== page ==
Every year Christmas is becoming more secularized and commercialized. For many people, though, Christmas is still a deeply religious holiday in which we celebrate the birth of Jesus Christ, our Savior and Redeemer. Members of The Church of Jesus Christ of Latter-day Saints (often inadvertently referred to as the Mormon Church) count themselves among that group. While Mormons certainly put up the Christmas tree, decorate cookies, and hang stockings by the fireplace, they also make a point of centering their celebrations around the birth of the Christ-child.

"The real Christmas comes to him who has taken Christ into his life as a moving, dynamic, vitalizing force." - Howard W. Hunter

If you’re looking to replace some commercials in your Christmas with Christ, then here are a few ideas to get you started.

1. Read the Nativity Story

Christmas nativity woodwork art.

The best way to kick off your holiday season on the right note is to become familiar with the nativity story in the New Testament. You can find several accounts of Christ’s birth in the Bible, the most notable being in Luke 2. In my home we have a couple of nativity scenes set up and even have a set that kids can play with. We also take time throughout the month to learn more about the essential people in the nativity story. (We use A Christ-Centered Christmas by Emily Freeman to guide our learning and discussion for this.) By ensuring that your family knows the nativity story, you can be sure that they will think about it throughout the holiday season.

2. Sing Christmas Carols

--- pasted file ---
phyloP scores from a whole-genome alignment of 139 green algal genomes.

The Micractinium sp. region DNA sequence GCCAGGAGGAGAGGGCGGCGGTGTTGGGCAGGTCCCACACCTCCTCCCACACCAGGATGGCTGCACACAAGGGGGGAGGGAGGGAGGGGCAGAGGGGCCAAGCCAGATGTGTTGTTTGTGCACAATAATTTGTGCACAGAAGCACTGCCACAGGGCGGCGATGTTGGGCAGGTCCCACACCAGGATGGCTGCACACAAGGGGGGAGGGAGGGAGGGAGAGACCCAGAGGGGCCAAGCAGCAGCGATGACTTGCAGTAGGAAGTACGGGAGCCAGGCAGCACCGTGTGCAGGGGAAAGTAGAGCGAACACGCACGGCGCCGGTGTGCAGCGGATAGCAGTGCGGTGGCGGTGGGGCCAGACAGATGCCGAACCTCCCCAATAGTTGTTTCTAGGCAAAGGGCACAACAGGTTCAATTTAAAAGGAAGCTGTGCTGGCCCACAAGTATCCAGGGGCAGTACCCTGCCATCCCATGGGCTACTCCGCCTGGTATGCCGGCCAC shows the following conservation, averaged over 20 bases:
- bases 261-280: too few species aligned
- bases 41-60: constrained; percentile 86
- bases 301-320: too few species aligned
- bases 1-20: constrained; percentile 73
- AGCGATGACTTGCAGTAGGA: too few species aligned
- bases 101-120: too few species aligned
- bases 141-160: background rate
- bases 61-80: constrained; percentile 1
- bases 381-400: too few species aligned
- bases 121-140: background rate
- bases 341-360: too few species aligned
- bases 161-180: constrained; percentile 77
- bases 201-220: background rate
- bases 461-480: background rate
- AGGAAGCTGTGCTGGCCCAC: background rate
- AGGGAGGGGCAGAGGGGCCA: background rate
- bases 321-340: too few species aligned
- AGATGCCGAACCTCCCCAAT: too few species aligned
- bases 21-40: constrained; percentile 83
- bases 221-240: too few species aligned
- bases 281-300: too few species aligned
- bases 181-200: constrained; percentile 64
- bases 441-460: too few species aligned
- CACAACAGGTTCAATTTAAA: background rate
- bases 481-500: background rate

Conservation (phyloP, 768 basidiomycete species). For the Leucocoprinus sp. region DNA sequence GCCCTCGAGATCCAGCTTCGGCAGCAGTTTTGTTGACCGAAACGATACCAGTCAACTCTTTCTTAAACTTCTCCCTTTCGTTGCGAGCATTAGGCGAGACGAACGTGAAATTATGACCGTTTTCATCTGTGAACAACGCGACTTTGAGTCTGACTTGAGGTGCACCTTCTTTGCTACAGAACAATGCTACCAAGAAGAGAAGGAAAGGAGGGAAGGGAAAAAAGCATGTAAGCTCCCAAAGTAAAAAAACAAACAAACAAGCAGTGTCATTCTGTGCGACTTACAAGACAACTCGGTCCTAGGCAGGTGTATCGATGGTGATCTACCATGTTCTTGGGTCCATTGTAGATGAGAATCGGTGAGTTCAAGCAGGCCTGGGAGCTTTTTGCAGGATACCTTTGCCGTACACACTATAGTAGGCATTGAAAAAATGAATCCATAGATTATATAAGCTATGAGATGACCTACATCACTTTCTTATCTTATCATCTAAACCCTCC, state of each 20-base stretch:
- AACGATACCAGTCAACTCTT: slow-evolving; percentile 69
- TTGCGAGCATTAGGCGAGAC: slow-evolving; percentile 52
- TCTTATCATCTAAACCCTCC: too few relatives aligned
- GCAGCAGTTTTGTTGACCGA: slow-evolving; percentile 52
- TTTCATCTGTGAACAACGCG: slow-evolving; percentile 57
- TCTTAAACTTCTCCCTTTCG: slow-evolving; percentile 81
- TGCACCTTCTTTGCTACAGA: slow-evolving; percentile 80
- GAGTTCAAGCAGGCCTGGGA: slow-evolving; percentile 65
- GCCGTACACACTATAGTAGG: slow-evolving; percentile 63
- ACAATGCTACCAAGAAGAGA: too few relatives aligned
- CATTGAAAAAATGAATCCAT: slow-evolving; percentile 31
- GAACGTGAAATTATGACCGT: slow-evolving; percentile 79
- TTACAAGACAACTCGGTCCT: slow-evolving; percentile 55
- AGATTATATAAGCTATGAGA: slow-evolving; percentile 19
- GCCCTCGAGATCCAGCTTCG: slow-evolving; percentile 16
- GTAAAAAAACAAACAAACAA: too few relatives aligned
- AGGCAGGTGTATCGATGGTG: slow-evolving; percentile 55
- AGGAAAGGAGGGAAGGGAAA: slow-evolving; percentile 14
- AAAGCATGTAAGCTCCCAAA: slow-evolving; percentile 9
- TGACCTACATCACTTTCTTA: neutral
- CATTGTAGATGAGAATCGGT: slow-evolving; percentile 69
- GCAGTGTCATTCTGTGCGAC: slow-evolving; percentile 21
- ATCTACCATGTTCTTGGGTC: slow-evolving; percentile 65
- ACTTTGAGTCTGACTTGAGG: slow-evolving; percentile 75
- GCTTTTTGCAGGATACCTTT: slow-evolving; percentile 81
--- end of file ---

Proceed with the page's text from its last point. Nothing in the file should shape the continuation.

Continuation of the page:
Sheet music section from a Christmas carol.

Some holiday songs are just that–holiday songs. I personally enjoy many of them, but my favorite songs are hymns about the Savior: “Away in a Manger,” “O Come All Ye Faithful,” “Angels We Have Heard on High.” Many of these songs are covered by famous and talented singers, so it’s not hard to find them. Next time you hear “Hark! The Herald Angels Sing” on the radio really listen to the words and ponder what they’re actually celebrating – the birth of the Savior into this world. Another great way to incorporate Christmas hymns into your celebrations is to sing them together as a family. Some of my favorite Christmas memories are of my family gathered around the piano singing beloved carols.

3. Watch the Mormon Christmas Devotional

The First Presidency; President Henry B. Eyring, President Thomas S. Monson, and President Dieter F. Uchtdorf

Every year The Church of Jesus Christ puts on a simple Christmas devotional that’s broadcast from Salt Lake City, Utah. The devotional is about an hour long and includes poignant talks and beautiful music. At least one of the speakers in the program is an ordained prophet and apostle, one who Mormons sustain as someone who is called to receive special revelation for the world. This program usually takes place the first or second Sunday in December and is a wonderful way to bring the family together and ponder the meaning of the birth of the Christ-child. You can stream the Christmas devotional here.

4. Serve in the Community

Handing a bowl of soup to someone in need.